2: Equipment. Now you’re thinking to yourself “What the frik is she talking about?  Get thee to a stationers Missy and buy some pencils and pads.”  That’s not the sort of equipment I’m talking about.  Being amongst other things a table-top roleplayer, I have no shortage of either pencils or pads.  What I mean by equipment is the means to get my drawings onto my PC and to manipulate those images to best effect.

Strictly speaking, there was a third thing lacking as well, a web space suitable for hosting a webcomic.  But let’s face it is a glorious resource that will be quite suitable for webcomics also.  At least it will be if I use the right theme to support it.

Now for ages my webcomic ideas (I have several though one is far more developed than the others, damn my Muse and her being hyped up on speed.  Seriously the girl is like Liv Tyler in Empire Records, hot but has a serious chemical problem.) languished in the recesses of my brain.  Then I started this blog and realised that I could indeed put my thoughts out there to be read.  Though whether that is a good thing or not…we’ll see.

So venue for my artistic vision achieved I had a horrid realisation.  I have truly lost all my artistic capabilities.  So despondency and sloth occurred.

But then, something both horrid and wonderful happened.  One of my lil sisters left Ireland for Canada and I inherited a lot of her electronics.  I inherited her PC, which rocks, I mean seriously, I can now run World of Warcraft with completely maxed out graphics settings.   I inherited a few old IDE hard drives with a lovely enclosure.  But I also was given a graphics tablet.

I am officially in love with my graphics tablet.  It’s a Wacom Intuos-1, which makes it at least ten years old.  So of course, being by now an experienced tech-chick I was beset by system compatibility fears. After all how many electronic love stories have ended in the ashes of incompatibility over the years?  So very many, but not my tablet, it just plugged and played.  No problems, no hassles.

Not only did it run perfectly, but to my complete surprise it was for me at least, so much easier to draw with than a paper and pen.  I have yet to figure out why this is so, but I have found that a lot of the basic drawing skills are much easier to use on my tablet.  I’ve been using it with GIMP, as I don’t own a copy of Photoshop.  But despite both my tablet and GIMPs limitations, not to mention my own, I’ve managed to do better drawings in the last week than in the previous ten years.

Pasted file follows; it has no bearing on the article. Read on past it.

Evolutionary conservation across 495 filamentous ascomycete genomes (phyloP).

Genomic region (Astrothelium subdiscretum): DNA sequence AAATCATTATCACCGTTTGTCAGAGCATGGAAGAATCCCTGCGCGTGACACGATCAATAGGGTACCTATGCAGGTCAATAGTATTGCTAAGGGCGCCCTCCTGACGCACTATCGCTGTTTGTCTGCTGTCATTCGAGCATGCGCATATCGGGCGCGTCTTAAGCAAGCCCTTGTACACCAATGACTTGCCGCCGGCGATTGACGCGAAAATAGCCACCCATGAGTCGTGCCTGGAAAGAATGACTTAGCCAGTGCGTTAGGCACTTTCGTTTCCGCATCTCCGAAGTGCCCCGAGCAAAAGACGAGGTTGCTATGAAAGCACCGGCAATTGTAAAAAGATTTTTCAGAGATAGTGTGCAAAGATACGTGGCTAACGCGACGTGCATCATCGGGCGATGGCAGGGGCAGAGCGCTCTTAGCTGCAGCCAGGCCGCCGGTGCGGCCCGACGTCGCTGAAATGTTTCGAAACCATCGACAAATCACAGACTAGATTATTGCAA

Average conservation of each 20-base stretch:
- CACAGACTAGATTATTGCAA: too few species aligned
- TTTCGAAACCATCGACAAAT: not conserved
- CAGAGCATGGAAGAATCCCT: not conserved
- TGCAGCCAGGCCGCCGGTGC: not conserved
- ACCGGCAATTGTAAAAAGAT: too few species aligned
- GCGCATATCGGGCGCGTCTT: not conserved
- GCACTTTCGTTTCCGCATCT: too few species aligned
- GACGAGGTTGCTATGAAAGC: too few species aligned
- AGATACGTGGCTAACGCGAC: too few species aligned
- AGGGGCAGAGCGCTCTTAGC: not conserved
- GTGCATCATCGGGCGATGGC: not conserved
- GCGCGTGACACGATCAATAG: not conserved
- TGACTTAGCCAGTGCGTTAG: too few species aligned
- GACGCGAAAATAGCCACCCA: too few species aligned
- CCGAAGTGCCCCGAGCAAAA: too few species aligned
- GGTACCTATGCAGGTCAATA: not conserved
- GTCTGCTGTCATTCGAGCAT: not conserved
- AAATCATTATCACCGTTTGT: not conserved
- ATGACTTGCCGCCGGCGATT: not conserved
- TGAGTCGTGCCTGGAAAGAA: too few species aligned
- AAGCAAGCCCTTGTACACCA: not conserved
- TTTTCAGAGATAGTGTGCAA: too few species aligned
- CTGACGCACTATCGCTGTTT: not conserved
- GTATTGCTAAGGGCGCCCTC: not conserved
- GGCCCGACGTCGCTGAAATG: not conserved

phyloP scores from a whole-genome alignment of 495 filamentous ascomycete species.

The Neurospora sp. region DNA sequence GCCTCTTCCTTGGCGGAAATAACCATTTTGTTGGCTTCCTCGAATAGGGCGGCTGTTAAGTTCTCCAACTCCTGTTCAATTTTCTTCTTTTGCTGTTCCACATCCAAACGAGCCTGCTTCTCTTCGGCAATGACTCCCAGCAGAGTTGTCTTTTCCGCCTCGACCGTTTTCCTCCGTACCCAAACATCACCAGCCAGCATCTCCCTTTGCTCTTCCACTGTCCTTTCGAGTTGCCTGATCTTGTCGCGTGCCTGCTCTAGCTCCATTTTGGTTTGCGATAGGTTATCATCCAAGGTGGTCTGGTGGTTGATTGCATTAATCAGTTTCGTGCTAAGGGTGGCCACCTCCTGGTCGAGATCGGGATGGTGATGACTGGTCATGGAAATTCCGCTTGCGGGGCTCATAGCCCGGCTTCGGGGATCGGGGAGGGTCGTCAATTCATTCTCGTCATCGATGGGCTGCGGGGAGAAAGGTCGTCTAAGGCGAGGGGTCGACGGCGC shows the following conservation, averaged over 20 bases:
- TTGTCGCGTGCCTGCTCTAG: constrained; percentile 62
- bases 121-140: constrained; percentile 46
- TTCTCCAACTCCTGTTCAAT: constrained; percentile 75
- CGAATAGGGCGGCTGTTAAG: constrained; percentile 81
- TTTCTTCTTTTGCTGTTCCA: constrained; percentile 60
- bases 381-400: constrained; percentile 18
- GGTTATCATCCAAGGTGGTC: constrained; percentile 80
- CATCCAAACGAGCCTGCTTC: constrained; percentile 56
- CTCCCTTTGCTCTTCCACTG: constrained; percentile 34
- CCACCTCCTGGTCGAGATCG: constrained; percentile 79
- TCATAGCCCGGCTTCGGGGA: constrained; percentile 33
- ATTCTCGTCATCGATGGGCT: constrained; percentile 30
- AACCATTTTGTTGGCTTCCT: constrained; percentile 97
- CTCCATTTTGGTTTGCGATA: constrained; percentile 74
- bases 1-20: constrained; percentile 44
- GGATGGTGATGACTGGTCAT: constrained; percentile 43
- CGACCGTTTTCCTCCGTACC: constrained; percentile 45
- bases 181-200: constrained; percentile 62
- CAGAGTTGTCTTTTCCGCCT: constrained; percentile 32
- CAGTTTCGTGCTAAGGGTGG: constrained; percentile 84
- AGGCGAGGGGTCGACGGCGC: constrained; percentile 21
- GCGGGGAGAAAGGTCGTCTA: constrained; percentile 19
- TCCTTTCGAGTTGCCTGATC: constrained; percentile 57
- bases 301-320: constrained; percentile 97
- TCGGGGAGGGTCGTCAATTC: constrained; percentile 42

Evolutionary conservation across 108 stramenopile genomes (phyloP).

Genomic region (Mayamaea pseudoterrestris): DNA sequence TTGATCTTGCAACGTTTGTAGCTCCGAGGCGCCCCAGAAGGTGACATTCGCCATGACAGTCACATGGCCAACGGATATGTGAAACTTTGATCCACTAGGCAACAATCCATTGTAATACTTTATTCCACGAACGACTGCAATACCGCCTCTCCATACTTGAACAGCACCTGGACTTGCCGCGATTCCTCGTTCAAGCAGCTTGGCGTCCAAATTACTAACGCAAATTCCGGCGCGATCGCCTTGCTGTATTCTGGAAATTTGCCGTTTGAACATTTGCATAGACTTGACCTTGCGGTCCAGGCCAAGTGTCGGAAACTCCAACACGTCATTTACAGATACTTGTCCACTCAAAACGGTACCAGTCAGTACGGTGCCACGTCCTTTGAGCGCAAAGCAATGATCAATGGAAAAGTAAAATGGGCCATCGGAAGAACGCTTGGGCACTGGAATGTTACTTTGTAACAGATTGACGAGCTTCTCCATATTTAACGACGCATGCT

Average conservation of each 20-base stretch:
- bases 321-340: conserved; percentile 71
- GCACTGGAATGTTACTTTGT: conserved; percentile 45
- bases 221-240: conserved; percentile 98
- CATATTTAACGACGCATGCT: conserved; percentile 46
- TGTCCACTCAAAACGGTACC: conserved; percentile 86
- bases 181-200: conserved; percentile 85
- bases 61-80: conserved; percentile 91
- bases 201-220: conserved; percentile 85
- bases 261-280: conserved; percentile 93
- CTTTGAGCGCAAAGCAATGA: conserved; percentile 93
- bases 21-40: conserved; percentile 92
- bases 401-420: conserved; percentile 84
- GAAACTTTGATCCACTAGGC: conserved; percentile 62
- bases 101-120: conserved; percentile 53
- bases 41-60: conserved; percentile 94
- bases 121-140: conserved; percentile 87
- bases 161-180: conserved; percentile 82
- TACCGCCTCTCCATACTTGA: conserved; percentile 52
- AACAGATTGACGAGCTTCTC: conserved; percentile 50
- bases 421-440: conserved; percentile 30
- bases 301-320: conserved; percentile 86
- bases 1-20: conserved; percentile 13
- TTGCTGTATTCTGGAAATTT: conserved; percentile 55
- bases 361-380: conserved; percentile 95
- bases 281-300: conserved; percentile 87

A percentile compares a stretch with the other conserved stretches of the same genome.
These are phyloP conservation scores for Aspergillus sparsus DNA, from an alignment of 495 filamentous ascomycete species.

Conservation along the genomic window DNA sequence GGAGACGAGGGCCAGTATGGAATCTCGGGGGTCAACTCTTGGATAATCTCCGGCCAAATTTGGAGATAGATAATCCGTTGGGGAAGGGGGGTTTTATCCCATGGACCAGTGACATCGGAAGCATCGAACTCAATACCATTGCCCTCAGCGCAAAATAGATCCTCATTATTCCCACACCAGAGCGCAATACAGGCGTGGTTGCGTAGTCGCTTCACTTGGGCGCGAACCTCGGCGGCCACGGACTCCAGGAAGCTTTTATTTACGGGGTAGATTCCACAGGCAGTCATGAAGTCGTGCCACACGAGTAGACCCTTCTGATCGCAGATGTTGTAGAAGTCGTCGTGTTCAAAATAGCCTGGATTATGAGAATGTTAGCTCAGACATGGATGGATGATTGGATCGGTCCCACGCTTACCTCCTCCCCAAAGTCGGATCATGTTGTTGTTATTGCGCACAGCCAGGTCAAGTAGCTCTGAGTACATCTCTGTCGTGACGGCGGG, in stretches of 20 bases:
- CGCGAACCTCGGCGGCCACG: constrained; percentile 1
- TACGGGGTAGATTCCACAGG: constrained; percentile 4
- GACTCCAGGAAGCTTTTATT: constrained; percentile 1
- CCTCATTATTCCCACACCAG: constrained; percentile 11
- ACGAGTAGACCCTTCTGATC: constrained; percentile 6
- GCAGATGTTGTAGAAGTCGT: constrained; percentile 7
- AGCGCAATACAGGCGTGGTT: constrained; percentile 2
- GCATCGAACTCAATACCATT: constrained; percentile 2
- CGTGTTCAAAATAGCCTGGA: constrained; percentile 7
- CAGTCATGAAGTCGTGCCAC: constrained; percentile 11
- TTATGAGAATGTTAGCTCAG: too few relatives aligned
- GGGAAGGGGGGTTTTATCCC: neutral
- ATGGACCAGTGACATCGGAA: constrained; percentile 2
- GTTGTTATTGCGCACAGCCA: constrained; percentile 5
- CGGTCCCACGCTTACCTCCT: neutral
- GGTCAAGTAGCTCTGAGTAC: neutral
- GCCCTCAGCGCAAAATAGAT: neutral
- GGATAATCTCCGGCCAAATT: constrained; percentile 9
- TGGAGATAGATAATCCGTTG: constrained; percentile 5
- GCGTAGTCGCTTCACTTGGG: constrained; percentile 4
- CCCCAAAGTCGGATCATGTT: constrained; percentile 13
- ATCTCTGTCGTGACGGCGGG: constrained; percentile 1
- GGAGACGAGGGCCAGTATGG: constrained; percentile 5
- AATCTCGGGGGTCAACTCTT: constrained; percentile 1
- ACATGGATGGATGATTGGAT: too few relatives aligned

So inspired by my limited successes, I have started to look for a good comprehensive art class in my area.  I have graphic stories I want to tell, and now that I have the means to tell them, I need the skills as well.

So right now you might be sitting there wondering “Why has she written a page from a diary as a blog post?”  Well there’s a point to all this seemingly pointless waffle.  I spent years waiting to start my webcomic projects.  I was paralyzed by the immensity of what I wanted to do.  But that first sudden realisation that with WordPress, I could host my vision made me realise a very important truth.  A truth which I should have already known from my experiences during the writing of my first novel.

If you have a big project, there’s no need to freeze up.  It’s not a big project at all.  It is in fact a myriad of little projects, which huddled together for warmth have made themselves seem big.  Break it down into manageable chunks.

My webcomic projects, the first of which I hope to start publishing before the end of this year, was held up by what were actually several very manageable pieces huddled together.  Skills, web hosting, equipment.  Well all but one is now dealt with and that  one I hope to soon make a thing of the past.